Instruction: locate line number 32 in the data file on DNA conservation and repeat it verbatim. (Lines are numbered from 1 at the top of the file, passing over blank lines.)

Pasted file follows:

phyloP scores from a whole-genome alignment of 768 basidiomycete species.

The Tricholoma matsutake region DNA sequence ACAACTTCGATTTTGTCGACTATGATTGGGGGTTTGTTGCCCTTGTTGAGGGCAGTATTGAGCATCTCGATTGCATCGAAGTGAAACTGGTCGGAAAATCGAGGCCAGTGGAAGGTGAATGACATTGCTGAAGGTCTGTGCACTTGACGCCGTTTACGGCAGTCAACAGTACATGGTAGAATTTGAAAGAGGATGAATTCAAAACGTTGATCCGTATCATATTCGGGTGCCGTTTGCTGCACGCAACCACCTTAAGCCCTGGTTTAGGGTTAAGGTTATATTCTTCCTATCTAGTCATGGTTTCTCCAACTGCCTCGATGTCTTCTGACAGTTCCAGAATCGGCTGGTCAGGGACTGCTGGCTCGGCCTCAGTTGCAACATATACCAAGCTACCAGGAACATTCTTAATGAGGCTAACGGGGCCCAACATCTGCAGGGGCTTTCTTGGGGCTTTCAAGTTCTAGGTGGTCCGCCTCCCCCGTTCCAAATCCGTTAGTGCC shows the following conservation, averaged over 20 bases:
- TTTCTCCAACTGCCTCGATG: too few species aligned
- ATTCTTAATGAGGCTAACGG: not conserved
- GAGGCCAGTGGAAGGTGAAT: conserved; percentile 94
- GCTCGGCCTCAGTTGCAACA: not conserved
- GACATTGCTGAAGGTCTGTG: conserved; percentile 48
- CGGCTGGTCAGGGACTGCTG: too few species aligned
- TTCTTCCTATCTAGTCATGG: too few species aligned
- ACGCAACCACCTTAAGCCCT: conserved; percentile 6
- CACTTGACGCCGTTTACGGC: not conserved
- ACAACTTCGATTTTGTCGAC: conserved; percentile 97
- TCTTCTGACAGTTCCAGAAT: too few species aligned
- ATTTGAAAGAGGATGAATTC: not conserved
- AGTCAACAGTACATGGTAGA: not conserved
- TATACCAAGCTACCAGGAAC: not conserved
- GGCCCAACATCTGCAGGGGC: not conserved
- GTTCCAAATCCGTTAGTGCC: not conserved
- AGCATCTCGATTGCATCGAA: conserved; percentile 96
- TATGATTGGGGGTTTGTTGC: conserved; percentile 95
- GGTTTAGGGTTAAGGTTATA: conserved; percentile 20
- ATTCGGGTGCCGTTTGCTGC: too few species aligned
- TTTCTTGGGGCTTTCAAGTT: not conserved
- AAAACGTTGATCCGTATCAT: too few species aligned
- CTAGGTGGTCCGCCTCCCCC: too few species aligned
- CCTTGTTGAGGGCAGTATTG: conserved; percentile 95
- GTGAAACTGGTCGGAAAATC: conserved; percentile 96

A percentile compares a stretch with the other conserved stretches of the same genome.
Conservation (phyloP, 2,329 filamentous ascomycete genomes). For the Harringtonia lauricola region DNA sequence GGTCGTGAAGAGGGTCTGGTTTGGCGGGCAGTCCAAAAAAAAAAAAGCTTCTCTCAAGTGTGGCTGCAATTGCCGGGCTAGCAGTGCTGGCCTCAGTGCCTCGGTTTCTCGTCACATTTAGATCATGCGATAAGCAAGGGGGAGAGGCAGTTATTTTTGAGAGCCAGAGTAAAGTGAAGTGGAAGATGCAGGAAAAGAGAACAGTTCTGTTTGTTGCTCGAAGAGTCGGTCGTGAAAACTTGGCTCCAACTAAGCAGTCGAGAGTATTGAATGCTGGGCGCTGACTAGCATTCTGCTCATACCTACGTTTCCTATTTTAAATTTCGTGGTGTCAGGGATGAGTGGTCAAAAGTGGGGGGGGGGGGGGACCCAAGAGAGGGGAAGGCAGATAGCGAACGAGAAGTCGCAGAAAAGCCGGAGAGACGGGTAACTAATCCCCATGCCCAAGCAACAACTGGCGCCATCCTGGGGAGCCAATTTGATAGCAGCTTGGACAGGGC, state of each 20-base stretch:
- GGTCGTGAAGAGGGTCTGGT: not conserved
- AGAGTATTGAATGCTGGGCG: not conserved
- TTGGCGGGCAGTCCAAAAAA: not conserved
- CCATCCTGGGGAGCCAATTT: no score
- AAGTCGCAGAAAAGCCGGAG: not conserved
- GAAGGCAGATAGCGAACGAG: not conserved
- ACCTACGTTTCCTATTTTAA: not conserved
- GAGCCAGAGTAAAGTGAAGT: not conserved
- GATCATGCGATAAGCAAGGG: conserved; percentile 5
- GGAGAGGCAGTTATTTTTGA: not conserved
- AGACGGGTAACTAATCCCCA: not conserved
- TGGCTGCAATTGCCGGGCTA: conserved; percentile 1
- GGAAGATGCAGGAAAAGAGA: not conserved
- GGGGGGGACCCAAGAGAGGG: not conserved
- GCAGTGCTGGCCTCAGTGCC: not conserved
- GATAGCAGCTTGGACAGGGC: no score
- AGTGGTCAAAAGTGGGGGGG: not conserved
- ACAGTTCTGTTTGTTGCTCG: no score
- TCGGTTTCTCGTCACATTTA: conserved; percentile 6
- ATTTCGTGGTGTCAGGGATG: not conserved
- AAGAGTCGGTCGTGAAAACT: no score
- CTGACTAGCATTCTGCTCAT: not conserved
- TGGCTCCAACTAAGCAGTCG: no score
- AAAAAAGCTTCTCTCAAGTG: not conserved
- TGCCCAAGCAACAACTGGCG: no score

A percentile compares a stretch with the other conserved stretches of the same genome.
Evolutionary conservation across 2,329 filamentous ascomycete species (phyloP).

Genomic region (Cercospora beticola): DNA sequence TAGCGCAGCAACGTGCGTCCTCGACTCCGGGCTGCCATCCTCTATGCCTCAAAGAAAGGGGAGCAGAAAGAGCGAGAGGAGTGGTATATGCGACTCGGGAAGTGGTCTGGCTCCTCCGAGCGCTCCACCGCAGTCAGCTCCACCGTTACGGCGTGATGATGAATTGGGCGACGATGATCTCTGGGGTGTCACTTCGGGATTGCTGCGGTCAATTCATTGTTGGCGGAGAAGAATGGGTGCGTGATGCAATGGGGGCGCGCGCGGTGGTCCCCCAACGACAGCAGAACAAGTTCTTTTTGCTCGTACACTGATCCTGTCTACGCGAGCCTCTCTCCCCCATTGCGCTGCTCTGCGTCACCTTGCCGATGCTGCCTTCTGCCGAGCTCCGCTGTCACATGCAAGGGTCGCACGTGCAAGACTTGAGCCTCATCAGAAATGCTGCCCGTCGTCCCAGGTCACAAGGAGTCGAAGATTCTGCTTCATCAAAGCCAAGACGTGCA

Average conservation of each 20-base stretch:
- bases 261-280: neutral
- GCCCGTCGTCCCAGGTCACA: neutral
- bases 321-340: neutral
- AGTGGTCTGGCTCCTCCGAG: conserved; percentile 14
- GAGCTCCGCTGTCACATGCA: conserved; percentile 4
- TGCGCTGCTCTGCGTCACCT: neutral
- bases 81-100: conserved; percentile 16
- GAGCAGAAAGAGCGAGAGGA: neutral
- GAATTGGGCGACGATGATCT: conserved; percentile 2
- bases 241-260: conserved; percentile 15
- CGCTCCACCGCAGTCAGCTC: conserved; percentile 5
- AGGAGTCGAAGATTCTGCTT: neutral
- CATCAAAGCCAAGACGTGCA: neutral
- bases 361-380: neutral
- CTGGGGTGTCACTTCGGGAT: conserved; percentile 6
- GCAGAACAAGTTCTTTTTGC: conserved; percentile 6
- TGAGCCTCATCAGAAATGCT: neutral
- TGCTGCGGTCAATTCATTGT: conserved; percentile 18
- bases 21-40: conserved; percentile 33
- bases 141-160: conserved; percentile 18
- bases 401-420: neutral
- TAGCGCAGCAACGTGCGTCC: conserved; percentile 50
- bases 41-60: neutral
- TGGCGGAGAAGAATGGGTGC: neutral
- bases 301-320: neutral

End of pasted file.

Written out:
- TTGGCGGGCAGTCCAAAAAA: not conserved